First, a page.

The IPCC summarises the state of research on climate and climate change in its reports, formulates new research questions and coordinates global climate research efforts. The IPCC Bureau is leading this extensive work. It is elected by member governments, provides guidance to the Panel on the scientific and technical aspects of the Panel’s work and advises the Panel on related management and strategic issues. Thirty-four scientists sit on the IPCC Bureau, but only eight of them are allowed to come from Europe. Being a member of the IPCC Bureau is considered a special honour, but it also requires a lot of work.
You have been involved with the IPCC for some time, but you are now a Vice-Chair of Working Group I, “The Physical Science Basis”. What does this change?
I have been involved as Lead Author or Coordinating Lead Author on IPCC reports, including the Special Report on 1.5°C global warming and the last assessment report for the chapter on climate extremes. However, the IPCC Bureau has above all a strategic function. We make recommendations for the planning of the reporting cycle and on which reports would be useful over the next seven years. We then select suitable authors and supervise them. The members of the IPCC Bureau also prepare summaries for policymakers. This gives us the opportunity to play an active role in supporting consensus finding and formulating challenging text passages.
What is on the agenda?
The next IPCC Bureau meeting will be in Geneva in November – that’s convenient because it means I can take the train (laughs). In a further step, in the working groups, we discuss the topics to be covered in the forthcoming reports. We will present these proposals at the next IPCC General Assembly in January.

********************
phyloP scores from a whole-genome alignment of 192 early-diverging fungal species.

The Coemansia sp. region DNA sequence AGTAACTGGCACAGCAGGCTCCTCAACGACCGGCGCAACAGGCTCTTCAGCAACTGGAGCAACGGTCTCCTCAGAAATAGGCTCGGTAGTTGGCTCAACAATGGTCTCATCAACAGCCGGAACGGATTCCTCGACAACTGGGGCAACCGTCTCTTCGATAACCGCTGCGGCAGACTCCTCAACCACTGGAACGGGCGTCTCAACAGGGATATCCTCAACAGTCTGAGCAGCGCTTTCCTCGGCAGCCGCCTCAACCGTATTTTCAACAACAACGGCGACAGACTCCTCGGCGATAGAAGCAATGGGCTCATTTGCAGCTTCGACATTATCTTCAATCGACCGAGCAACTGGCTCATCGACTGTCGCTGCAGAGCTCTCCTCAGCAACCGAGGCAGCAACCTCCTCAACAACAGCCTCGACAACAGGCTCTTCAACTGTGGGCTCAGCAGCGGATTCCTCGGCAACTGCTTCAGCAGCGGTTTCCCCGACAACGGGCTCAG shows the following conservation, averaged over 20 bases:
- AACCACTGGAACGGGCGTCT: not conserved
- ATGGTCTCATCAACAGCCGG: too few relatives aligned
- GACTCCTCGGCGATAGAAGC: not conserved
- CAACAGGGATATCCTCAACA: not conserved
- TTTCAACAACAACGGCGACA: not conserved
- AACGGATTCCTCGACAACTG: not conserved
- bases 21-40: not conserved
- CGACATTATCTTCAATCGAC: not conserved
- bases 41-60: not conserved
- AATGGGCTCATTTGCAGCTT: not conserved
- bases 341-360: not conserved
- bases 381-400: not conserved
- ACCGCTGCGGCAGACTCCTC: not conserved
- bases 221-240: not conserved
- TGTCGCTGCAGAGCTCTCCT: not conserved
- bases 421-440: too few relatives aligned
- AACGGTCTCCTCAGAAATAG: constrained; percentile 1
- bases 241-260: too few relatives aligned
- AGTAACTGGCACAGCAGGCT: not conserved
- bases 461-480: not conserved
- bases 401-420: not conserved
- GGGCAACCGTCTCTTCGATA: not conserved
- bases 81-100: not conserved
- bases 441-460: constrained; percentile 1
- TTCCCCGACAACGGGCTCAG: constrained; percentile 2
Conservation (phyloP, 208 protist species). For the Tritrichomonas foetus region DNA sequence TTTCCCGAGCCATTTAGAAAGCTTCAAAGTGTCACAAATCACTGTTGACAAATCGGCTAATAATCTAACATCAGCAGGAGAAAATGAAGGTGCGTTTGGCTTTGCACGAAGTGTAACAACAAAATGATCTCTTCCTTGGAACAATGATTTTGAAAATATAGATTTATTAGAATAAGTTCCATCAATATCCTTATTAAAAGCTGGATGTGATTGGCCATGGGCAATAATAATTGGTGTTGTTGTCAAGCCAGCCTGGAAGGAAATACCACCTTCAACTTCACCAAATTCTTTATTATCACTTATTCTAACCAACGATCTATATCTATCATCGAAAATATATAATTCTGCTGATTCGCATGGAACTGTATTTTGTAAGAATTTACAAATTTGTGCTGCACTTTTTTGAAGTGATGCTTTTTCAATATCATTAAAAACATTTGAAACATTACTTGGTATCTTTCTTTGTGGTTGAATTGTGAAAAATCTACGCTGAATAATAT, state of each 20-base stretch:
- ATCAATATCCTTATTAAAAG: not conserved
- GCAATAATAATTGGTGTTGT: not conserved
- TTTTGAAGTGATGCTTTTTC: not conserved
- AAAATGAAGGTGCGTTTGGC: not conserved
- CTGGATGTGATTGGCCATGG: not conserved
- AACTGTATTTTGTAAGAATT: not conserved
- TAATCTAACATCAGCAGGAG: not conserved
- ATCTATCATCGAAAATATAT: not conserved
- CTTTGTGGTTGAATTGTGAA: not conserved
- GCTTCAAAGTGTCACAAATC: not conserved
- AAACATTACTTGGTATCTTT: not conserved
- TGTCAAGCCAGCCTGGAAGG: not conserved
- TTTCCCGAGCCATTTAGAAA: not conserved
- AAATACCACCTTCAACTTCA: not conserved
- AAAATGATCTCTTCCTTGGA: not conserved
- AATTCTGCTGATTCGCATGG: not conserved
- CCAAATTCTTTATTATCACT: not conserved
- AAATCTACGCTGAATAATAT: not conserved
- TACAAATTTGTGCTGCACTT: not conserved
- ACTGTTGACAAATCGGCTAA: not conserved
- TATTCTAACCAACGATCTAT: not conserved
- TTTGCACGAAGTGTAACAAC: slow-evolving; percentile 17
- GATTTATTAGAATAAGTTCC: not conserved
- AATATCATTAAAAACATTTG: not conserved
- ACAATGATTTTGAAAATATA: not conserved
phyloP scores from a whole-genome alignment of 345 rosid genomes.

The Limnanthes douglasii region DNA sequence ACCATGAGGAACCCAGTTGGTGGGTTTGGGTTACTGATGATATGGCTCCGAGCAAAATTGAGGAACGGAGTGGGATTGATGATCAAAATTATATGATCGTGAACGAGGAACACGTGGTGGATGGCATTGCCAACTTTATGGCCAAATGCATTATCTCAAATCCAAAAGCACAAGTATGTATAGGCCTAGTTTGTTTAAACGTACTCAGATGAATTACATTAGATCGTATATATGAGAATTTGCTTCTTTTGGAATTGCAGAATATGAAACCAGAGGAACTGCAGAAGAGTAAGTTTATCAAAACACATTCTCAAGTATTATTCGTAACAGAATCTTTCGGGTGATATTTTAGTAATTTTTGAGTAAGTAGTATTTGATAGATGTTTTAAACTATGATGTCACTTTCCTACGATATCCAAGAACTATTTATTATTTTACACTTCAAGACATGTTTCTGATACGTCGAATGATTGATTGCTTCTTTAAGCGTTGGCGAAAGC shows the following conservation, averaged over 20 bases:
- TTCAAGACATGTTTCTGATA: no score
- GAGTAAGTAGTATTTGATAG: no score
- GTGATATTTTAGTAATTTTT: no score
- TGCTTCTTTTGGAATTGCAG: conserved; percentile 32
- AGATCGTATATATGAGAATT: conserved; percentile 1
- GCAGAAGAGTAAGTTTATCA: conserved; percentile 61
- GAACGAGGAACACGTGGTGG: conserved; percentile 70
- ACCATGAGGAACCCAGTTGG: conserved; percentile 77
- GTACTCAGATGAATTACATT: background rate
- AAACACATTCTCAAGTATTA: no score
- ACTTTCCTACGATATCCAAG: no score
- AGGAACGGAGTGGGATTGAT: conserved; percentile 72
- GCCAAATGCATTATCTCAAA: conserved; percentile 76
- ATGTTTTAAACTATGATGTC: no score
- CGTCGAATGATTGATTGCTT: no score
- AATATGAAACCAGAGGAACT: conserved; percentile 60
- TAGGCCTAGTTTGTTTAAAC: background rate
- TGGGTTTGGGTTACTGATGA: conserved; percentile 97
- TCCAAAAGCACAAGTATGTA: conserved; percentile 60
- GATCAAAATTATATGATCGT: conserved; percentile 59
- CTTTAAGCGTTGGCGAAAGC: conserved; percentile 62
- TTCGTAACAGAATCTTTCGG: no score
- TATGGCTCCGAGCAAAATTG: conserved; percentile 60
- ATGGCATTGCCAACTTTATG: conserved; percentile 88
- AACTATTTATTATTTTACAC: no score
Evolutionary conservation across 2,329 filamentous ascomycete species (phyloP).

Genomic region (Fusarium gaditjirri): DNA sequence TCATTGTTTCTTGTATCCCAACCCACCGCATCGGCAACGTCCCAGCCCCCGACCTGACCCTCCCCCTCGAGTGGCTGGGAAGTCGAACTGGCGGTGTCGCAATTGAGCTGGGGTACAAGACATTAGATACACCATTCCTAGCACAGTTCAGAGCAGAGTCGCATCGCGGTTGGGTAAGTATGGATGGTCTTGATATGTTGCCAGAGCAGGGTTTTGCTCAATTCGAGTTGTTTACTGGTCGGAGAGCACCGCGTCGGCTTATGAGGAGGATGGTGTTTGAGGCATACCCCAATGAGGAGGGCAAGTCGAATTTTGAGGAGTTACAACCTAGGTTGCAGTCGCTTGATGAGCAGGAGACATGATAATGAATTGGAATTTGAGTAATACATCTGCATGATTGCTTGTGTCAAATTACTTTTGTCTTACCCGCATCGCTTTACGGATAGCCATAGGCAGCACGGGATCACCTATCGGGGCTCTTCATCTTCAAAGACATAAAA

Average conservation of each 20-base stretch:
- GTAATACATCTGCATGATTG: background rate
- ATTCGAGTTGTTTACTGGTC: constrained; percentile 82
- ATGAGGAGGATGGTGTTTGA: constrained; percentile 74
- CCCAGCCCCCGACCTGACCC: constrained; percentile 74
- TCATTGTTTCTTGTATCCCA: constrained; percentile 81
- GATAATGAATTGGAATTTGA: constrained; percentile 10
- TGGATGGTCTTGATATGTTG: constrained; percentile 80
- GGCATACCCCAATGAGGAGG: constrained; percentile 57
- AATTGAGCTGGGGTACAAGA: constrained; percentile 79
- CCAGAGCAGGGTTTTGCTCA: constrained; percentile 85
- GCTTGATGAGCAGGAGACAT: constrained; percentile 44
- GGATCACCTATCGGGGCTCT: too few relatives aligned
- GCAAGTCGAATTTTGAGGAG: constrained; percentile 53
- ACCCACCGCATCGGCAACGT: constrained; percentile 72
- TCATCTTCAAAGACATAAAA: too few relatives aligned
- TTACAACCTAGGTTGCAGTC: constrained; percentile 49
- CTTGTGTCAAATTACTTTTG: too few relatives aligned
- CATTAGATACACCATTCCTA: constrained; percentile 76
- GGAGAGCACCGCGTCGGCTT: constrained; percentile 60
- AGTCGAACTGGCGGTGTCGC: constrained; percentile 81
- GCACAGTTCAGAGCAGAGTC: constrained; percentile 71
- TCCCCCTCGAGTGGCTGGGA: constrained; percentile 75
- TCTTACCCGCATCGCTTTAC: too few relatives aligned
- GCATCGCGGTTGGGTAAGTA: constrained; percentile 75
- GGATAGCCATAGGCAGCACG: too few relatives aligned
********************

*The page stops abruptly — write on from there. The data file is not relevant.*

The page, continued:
What will the priorities be?
Right now, we are in an exceptional situation – we are experiencing first-hand the consequences of the greenhouse gases that have been emitted in the past decades. We are now living in the very scenarios we once modelled for the future. We are in the middle of this crisis. A new task is to monitor the current situation even better. There is also a focus on what we call “actionable information”, that is, how we can better support policy decisions.
Is the IPCC too slow to act?
A typical IPCC cycle lasts around seven to eight years. However, the United Nations Framework Convention on Climate Change, which organizes the yearly climate conferences of the parties, established a process whereby a global stocktake of the climate crisis is to be conducted every five years. This assessment is to be carried out for the first time this year and then again in 2028. Hence, I think it would be a good idea to have shorter assessments on the evolution of the state of climate and greenhouse gas emissions produced more quickly. We cannot wait until 2030 for the next IPCC Synthesis Report.